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While most New Yorkers don't tend to have a whole lot of sympathy for renters dropping $5,000 a month on Williamsburg studios, it's hard not to feel terrible for the residents of the Bedford Lofts, who made headlines recently after being booted from their apartments shortly before Thanksgiving, as the New York Post reported. It's also hard not to feel a twinge of paranoia and wonder if this could happen to us.
The problem here was that the building—formerly owned by Menacham Stark, the Brooklyn slumlord whose abduction and murder was all over the news last year—had largely been built without permits and was rife with violations, to the point that after an inspection last week, the Department of Buildings deemed in "imminently perilous to life," per Gothamist, and gave residents about an hour to clear out.
It's all an unfortunate reminder that to a degree, renting an apartment will always be a roll of the dice. To really know about these kinds of structural issues in advance, you'd have to do the kind of expensive due diligence—e.g. bringing in an engineer and/or architect to inspect—people do when buying an apartment, "and most people are not going to do that or invest that kind of work in a rental," says tenant lawyer Sam Himmelstein.
Still, on your next rental hunt, a little basic research can go a long way. Google the address, as well as the names of any developers, landlords, or management companies involved to see if either has a long history of complaints (or, say, bed bugs). Himmelstein also recommends searching the address on the Department of Buildings website. "See if they have a lot of violations, what work was done, and if they got permits for that work," he says. The DoB website will also tell you whether or not the building has a Certificate of Occupancy. (If it doesn't, run the other way--they're not legally allowed to rent it out, period.)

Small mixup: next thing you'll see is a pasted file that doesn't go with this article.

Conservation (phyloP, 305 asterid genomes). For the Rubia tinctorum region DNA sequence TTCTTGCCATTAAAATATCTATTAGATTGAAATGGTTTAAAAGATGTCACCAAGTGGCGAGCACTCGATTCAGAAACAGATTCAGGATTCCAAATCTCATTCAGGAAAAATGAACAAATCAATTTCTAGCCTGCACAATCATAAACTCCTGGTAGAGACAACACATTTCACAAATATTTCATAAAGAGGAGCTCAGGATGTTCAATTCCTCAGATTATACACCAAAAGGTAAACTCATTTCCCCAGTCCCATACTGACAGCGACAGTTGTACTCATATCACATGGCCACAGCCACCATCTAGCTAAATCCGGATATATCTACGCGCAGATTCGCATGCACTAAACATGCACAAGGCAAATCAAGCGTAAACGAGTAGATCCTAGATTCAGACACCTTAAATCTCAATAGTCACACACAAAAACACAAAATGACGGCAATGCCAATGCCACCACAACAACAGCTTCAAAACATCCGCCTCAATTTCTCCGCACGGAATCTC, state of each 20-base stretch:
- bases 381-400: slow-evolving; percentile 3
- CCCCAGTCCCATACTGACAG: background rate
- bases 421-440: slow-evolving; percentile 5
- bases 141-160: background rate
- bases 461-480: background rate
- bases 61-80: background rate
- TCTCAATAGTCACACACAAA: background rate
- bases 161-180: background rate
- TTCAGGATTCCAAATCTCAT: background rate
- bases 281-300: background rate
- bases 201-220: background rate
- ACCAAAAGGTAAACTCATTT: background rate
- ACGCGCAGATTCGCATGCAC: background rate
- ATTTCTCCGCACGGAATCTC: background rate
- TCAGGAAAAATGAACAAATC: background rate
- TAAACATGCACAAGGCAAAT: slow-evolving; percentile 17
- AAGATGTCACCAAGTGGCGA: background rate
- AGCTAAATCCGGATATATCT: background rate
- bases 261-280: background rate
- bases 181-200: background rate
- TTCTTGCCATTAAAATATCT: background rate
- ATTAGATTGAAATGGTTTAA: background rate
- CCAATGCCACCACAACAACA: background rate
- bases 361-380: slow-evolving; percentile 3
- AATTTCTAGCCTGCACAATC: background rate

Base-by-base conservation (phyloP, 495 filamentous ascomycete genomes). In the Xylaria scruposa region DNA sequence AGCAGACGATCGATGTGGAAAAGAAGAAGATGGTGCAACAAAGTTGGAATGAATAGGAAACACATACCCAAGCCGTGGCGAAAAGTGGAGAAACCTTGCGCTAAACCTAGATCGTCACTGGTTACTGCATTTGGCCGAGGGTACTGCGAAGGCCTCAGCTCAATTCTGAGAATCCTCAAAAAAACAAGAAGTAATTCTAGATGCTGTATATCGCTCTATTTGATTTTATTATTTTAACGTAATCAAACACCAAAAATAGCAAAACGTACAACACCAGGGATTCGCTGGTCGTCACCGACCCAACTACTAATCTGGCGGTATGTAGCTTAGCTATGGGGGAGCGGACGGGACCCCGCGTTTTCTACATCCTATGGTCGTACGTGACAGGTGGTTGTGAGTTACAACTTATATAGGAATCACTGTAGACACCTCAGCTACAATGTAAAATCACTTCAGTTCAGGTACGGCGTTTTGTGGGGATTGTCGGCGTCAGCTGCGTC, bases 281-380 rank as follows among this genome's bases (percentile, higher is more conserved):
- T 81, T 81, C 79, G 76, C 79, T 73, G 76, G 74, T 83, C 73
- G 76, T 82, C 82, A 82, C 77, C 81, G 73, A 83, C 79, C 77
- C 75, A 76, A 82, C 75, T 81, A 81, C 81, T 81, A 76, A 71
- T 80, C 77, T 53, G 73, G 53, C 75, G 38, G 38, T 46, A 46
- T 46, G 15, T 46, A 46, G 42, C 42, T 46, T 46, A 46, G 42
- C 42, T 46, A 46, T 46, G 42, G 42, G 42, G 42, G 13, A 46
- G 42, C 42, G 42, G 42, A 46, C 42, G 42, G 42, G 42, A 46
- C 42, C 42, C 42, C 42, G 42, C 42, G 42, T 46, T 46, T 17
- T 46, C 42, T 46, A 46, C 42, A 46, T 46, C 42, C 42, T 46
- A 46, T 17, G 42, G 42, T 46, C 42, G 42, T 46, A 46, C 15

But even strategic research can't always reveal structural problems that are just waiting to rear their heads, so if the worst case scenario happens and you find yourself in the same position as the renters as the Bedford Lofts, Himmelstein recommends banding together with your fellow displaced tenants, and bringing a case against the landlord immediately. "Landlords will drag their feet unless you haul them in front of a judge," he says. And as always when tenants go up against shady landlords (and their shoddy buildings), there's strength in numbers.
Ask Sam: How do I start a tenants' association? (sponsored)